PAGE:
Pop culture trends come and go, but it appears that the world's fascination with Britney Spears is forever. Following Hulu and FX's The New York Times Presents: Framing Britney Spears documentary, another Britney-focused project is about to drop. According to Bloomberg, the film was in the works prior to Hulu's bombshell documentary about the #FreeBritney movement and Spears' court conservatorship. After more than a year in development, Netflix finally released more details about its highly-anticipated Britney Vs. Spears documentary in September 2021.
News of the Netflix Britney Spears documentary arrived amid a flurry of Spears updates. In the days after Framing Britney Spears, an untitled podcast about Spears from Babs Gray and Tess Barker, two sources in the documentary and hosts of Britney's Gram, was reported by Deadline. The pod will reportedly further explore Spears' "career, legal struggle, and the birth of the movement to release her." Gray and Barker's original podcast dives into the singer's colorful social media presence and its implications about her independence.
Specifics regarding Britney Vs. Spears remain sparse, but the shadow of its predecessor is looming. Since the release of Framing Britney Spears, seemingly everyone in Spears' past and present orbit has weighed in, including Spears' boyfriend Sam Asghari, her ex Justin Timberlake, and her younger sister, Jamie Lynn Spears. The doc has even inspired a new judgment in Spears' conservatorship from a Los Angeles Superior Court judge. On Feb. 11, it was decided that Spears' father, Jamie Spears, will remain as co-conservator of his daughter's estate alongside private wealth management firm, Bessemer Trust Company, despite the 39-year-old artist's wishes.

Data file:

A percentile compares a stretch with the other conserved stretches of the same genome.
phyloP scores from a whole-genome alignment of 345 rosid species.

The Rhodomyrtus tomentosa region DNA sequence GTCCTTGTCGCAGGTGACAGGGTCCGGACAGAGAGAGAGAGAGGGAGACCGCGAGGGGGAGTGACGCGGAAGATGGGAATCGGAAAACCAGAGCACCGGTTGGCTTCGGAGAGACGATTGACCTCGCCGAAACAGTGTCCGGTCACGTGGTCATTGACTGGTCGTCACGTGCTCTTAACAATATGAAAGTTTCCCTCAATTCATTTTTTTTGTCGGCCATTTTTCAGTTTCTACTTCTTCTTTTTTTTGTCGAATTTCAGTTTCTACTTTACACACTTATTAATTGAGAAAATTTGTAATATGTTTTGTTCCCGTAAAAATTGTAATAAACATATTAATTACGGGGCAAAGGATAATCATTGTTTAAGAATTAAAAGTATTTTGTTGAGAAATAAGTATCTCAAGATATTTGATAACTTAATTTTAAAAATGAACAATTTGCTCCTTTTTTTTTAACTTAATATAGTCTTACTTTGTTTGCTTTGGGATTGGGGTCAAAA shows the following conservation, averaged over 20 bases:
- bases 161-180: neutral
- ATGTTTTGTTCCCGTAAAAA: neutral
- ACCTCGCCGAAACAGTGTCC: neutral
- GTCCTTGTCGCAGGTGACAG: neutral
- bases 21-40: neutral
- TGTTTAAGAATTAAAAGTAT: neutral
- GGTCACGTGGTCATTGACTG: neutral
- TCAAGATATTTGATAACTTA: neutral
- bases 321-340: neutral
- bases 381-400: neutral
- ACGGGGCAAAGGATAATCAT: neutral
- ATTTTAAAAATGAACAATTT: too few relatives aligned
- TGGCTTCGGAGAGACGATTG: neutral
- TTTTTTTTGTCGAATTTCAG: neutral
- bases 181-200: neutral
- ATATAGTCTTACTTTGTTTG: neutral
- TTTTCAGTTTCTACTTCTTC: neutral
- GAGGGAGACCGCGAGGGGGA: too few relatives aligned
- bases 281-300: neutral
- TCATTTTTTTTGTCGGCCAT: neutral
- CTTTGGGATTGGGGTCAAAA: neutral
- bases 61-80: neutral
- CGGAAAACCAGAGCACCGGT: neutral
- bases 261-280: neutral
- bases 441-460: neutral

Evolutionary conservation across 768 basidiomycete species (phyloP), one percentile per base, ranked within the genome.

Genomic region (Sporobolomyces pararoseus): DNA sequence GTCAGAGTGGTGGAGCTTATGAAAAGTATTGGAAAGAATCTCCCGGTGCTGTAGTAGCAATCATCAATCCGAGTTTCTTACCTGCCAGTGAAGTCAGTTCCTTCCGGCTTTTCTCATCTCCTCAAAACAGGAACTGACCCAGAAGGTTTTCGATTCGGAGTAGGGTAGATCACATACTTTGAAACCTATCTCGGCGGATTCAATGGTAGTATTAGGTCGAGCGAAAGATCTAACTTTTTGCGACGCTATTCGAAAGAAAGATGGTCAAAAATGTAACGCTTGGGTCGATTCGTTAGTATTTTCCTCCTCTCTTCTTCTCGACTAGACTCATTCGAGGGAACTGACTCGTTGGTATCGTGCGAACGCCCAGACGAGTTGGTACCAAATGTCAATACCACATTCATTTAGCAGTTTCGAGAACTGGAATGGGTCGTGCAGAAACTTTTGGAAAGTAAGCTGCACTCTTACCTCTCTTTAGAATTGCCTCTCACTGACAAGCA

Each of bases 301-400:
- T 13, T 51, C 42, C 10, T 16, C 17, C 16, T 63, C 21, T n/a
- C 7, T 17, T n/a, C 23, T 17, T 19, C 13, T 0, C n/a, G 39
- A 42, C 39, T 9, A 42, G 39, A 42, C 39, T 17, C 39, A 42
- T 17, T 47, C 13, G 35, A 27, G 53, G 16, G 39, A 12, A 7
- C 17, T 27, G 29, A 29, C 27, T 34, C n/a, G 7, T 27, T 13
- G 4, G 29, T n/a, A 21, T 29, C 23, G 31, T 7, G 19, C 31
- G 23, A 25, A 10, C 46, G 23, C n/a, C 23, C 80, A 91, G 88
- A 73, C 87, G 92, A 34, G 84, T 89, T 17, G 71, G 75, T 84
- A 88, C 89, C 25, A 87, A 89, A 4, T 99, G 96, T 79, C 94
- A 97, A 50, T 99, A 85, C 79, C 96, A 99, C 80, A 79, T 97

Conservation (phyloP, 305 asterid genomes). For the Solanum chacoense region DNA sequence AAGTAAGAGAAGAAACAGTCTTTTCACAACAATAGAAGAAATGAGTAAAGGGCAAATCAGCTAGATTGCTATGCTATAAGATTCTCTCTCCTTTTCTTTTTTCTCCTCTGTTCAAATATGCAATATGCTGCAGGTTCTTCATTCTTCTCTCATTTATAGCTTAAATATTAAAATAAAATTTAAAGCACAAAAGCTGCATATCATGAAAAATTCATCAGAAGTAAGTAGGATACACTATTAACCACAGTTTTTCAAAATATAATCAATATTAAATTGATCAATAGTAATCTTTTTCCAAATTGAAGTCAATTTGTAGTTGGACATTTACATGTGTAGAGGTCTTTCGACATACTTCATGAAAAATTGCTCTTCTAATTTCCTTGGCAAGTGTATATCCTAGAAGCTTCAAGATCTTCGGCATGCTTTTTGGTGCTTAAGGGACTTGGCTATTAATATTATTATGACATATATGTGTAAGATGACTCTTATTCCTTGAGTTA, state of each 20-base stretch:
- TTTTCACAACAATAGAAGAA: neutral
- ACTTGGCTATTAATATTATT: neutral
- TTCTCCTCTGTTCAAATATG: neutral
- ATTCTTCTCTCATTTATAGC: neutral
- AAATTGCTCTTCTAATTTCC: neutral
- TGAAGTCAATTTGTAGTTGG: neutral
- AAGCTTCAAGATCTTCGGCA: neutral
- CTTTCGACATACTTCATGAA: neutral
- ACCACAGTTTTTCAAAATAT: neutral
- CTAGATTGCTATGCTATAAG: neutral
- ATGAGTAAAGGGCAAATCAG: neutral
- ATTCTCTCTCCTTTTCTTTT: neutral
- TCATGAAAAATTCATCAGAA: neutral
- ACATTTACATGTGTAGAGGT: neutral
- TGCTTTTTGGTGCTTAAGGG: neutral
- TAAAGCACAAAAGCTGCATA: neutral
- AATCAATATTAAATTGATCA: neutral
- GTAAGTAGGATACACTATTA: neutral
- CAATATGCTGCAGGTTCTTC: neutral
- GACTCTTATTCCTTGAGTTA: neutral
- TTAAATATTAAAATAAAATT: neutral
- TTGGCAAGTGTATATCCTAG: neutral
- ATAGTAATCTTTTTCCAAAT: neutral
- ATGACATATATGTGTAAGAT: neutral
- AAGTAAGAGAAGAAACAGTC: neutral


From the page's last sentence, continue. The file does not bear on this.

On June 23, Spears broke her silence on her conservatorship with an emotional testimony delivered in court in which she called the situation “abusive” and likened her father’s actions to sex trafficking. “I’ve lied and told the whole world, ‘I’m OK, and I’m happy,’” she said. “I’m not happy. I’m so angry. It’s insane. And I’m depressed. I cry every day.” According to Spears, she was involuntarily sent to a mental health facility and prescribed lithium, which made her feel “drunk,” and given an IUD that her conservators won’t allow her to remove — despite the fact that she wants to have a child with Asghari.
After sparking a wave of support from celebrities and fans alike on social media, the explosive speech also led Bessemer Trust to step down as co-conservators of her estate, claiming to have thought the conservatorship was voluntary on Spears’ part. On July 5, Larry Rudolph stepped down from his position as her longtime manager. “It has been over 2 1/2 years since Britney and I last communicated, at which time she informed me she wanted to take an indefinite work hiatus,” he wrote in a letter to her conservators, noting that he learned earlier that day that she wishes to retire. “As her manager, I believe it is in Britney’s best interest for me to resign from her team as my professional services are no longer needed.”